UNKNOWN [Newspaper Article] — Farm, Field, and Fireside — 1 December 1884
Cross-Bred Horses . Before beginning the breeding of horses determine upon the breed which suits your purposes best . There are really but few breeds of horses that are fit for the farmer , not because they possess any superiority over the other breeds , but because by the use of such breeds the farmer can raise horses for use and for market much easier than by using breeds which require skillful management and preparation previous to sales . The thoroughbred horse is unsurpassed for stamina and endurance , and possesses less offal than any other , the bones being small , but hard as ivory , while the muscular development is prominent in proportion to the weight of the animal . Nor is he a small horse , but fine in form , active , and full of life . In breeding the thorough brec horse , however , the farmer will reap no advantage unless he can breed to celebrated sires , as the race-course alone gives occasion for a test of merit , those who do not patronize it being unable to find ...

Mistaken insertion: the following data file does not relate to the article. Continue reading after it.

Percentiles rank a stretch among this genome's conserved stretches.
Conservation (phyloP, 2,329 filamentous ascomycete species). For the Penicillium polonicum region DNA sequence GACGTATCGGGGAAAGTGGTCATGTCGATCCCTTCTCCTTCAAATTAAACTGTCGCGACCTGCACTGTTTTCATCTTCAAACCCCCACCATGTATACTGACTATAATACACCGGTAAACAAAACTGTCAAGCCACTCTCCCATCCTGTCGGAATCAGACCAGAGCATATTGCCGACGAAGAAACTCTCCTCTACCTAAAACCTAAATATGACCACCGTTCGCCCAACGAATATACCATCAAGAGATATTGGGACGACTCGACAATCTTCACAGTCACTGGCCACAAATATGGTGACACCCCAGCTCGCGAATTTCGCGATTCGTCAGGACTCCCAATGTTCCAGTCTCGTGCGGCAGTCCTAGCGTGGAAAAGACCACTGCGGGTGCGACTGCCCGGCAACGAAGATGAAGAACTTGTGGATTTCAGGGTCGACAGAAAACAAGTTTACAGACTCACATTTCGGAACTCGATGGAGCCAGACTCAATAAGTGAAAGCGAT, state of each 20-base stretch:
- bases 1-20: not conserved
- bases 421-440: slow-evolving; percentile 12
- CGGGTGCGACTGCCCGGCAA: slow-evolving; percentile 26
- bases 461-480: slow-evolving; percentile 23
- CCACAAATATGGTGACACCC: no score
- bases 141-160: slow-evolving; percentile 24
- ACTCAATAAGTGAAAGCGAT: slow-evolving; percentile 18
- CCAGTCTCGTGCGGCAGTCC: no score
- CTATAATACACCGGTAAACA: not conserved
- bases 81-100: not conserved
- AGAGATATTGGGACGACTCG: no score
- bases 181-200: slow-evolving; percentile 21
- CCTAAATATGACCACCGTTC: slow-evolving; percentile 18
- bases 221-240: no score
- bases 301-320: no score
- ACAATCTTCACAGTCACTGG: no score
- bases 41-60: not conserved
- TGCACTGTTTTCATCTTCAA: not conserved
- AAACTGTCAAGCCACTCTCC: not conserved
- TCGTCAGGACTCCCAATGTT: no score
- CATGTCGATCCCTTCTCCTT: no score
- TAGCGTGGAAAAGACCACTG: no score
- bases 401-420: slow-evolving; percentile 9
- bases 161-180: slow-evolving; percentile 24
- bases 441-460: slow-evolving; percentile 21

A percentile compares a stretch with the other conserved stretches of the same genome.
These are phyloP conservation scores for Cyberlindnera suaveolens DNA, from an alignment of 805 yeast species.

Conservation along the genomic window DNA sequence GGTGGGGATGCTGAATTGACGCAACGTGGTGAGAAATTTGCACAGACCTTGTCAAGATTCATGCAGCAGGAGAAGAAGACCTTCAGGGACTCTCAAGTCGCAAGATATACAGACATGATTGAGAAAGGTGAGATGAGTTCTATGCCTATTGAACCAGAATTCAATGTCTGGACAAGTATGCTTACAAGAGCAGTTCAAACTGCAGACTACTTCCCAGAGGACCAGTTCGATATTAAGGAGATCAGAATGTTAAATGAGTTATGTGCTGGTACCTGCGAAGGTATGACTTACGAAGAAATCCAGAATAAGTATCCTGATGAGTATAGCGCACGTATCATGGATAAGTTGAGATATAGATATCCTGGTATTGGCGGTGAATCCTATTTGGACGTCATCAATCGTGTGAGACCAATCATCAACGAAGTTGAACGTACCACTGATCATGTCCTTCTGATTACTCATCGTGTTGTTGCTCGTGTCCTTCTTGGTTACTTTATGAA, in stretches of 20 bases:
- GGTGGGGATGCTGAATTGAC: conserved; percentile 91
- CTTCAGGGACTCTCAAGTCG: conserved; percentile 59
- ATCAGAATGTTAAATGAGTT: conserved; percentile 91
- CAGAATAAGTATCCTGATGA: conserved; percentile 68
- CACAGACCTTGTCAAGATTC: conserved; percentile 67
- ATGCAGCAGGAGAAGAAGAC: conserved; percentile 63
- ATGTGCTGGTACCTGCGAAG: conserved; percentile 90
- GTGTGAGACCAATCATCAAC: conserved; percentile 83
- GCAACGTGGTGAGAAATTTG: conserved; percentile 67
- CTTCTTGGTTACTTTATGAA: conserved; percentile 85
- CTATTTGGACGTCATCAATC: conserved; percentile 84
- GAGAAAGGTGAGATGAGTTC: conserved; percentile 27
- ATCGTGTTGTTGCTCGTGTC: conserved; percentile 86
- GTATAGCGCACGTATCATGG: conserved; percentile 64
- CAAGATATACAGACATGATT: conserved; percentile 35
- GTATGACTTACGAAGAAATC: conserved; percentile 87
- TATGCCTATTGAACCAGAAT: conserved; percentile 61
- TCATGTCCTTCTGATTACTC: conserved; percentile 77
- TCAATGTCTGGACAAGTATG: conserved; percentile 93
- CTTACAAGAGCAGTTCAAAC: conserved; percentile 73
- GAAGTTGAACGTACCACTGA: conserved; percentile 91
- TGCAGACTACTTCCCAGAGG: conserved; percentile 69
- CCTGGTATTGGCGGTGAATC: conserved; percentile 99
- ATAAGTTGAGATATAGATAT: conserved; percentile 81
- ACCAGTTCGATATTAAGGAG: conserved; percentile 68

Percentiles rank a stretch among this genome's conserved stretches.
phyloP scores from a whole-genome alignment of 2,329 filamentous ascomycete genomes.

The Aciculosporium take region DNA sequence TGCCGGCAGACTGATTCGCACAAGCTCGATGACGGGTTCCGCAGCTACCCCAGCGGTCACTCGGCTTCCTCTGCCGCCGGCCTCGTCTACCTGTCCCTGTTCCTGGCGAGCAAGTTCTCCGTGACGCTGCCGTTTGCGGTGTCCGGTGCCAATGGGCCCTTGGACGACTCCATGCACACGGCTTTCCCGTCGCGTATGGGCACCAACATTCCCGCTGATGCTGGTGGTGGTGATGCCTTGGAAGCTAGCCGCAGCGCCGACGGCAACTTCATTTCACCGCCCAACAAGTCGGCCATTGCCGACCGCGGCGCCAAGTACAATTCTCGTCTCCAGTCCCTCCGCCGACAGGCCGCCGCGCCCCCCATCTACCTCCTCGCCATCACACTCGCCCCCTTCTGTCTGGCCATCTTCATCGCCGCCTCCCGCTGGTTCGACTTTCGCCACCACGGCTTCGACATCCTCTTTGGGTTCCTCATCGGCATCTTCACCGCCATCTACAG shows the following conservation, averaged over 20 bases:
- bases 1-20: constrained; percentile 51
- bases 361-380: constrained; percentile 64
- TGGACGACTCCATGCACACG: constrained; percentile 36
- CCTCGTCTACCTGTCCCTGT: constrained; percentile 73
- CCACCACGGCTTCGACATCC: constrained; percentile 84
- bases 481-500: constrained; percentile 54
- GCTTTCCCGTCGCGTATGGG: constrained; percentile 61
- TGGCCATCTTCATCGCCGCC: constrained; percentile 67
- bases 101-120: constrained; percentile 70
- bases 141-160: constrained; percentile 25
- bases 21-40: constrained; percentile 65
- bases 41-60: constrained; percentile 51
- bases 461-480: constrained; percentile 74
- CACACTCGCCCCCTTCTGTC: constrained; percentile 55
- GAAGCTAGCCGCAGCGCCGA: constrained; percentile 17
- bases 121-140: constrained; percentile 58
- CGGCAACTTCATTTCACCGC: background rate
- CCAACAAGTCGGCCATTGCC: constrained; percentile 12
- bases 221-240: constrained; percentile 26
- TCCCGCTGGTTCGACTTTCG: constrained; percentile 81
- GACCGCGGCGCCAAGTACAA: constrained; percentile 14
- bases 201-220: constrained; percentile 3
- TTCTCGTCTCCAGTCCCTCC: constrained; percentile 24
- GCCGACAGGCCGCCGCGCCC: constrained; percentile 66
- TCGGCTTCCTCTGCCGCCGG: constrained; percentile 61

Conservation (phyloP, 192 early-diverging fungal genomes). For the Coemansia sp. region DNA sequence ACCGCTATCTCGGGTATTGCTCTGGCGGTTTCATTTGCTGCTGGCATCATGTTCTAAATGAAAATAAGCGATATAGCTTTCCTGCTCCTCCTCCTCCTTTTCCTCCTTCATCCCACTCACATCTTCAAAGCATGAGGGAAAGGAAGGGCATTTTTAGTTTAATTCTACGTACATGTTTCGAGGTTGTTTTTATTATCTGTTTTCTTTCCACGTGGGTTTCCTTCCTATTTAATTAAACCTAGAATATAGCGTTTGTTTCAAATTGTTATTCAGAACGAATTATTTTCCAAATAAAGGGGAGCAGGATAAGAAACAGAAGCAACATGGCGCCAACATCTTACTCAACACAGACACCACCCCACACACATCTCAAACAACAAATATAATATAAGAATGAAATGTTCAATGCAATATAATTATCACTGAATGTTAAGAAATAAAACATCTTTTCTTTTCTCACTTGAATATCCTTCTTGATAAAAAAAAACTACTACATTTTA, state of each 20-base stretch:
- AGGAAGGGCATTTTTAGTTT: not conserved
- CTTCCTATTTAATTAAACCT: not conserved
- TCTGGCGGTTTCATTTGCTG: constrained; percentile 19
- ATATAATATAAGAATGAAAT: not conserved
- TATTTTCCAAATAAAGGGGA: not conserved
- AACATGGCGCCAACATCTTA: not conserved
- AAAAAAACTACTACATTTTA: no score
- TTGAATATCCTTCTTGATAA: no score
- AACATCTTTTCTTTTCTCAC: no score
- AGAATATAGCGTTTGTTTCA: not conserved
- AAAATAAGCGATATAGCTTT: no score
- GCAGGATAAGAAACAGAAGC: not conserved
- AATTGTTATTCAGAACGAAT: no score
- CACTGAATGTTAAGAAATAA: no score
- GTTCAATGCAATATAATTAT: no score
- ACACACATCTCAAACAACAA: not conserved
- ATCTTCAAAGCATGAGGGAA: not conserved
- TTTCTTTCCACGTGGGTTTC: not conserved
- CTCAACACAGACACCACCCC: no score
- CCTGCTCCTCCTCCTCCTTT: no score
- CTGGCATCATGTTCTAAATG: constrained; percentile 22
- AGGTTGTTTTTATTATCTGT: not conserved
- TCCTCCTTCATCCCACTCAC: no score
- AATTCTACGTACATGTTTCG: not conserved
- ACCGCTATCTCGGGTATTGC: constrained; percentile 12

UNKNOWN [Newspaper Article] — Farm, Field, and Fireside — 1 December 1884
The Heifer and Her First Calf . Many fanners breed their heifers very young , hoping thereby to save time and bring them into milking earlier , but it is a mistake to do so . Heifers are often seen with calves at their sides before the dams are fully matured , and it requires no observant person to know that such dams cannot produce thrifty , healthy offspring . True , some farmers do not care for the calves at all , and sell them as soon as possible , and many of tbem , knowing the facts , sell the first calves and keep only those that come afterward . But the injury goes further , for it effects the heifer herself . While with calf she has to support the foetus and herself , the consequence being that neither the dam nor the young become fully developed , both being stunted is growth . So far as the calf is concerned , as we have stated , it may be sent to the butcher , but the undeveloped heifer must now complete her growth and yield also milk and butter . If she is undeveloped s...